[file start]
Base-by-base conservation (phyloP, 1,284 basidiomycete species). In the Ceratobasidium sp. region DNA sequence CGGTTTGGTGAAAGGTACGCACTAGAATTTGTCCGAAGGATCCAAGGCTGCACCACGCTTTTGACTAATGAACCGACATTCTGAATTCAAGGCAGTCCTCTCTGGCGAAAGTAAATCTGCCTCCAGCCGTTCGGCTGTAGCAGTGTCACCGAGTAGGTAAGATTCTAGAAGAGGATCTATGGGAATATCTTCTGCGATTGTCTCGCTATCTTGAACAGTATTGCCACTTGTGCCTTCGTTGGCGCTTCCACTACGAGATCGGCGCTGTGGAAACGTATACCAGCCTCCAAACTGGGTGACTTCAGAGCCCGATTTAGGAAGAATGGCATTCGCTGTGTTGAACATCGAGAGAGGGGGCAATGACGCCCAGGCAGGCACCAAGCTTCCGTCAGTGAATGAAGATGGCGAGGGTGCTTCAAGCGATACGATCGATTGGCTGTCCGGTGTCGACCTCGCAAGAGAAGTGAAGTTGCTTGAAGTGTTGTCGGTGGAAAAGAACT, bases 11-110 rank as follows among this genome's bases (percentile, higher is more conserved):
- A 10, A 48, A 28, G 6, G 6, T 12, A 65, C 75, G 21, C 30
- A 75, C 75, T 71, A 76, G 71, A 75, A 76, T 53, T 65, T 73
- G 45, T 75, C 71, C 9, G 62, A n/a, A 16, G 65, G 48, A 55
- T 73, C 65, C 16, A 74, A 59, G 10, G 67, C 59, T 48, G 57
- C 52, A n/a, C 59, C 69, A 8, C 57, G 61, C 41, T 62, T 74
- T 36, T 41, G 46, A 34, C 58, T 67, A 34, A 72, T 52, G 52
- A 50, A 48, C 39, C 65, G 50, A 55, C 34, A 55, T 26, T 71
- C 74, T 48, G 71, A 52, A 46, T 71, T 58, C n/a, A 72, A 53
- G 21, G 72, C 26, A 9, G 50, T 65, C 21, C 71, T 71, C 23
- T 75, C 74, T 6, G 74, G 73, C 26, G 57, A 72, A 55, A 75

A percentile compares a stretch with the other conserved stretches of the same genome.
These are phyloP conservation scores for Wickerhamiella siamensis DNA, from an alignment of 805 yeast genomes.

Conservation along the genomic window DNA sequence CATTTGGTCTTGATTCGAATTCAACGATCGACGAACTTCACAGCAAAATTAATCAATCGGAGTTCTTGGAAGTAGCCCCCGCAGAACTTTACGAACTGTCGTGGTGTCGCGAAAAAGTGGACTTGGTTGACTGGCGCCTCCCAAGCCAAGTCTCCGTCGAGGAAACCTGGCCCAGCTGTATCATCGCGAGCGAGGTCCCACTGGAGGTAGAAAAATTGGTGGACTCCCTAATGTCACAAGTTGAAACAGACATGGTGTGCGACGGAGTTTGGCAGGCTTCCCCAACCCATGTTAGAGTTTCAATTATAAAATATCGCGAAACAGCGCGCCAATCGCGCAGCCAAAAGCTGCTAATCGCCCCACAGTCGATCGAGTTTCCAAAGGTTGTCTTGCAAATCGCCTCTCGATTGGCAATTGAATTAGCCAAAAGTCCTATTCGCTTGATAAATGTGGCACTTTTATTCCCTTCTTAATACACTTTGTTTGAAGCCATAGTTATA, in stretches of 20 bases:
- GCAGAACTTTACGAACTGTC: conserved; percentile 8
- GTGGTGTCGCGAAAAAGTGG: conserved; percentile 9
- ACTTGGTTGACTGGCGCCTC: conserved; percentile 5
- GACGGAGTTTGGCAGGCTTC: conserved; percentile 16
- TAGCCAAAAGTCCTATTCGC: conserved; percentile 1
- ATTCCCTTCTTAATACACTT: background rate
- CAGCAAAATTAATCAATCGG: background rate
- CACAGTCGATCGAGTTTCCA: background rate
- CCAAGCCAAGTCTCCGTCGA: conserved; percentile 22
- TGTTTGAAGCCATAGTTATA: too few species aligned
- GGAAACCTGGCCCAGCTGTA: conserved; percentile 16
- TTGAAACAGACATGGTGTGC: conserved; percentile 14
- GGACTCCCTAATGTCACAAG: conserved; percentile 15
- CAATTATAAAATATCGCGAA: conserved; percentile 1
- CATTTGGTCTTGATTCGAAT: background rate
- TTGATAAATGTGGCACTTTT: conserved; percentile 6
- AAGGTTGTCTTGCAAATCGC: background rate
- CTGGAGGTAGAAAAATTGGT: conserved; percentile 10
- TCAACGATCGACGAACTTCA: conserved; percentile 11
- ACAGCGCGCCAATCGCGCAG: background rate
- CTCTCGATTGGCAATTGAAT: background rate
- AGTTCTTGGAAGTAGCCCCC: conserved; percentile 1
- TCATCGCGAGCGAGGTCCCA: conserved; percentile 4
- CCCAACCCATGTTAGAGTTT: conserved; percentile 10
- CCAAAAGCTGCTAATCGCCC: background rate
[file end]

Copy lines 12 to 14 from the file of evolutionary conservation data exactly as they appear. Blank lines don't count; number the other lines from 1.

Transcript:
A percentile compares a stretch with the other conserved stretches of the same genome.
These are phyloP conservation scores for Wickerhamiella siamensis DNA, from an alignment of 805 yeast genomes.

Conservation along the genomic window DNA sequence CATTTGGTCTTGATTCGAATTCAACGATCGACGAACTTCACAGCAAAATTAATCAATCGGAGTTCTTGGAAGTAGCCCCCGCAGAACTTTACGAACTGTCGTGGTGTCGCGAAAAAGTGGACTTGGTTGACTGGCGCCTCCCAAGCCAAGTCTCCGTCGAGGAAACCTGGCCCAGCTGTATCATCGCGAGCGAGGTCCCACTGGAGGTAGAAAAATTGGTGGACTCCCTAATGTCACAAGTTGAAACAGACATGGTGTGCGACGGAGTTTGGCAGGCTTCCCCAACCCATGTTAGAGTTTCAATTATAAAATATCGCGAAACAGCGCGCCAATCGCGCAGCCAAAAGCTGCTAATCGCCCCACAGTCGATCGAGTTTCCAAAGGTTGTCTTGCAAATCGCCTCTCGATTGGCAATTGAATTAGCCAAAAGTCCTATTCGCTTGATAAATGTGGCACTTTTATTCCCTTCTTAATACACTTTGTTTGAAGCCATAGTTATA, in stretches of 20 bases: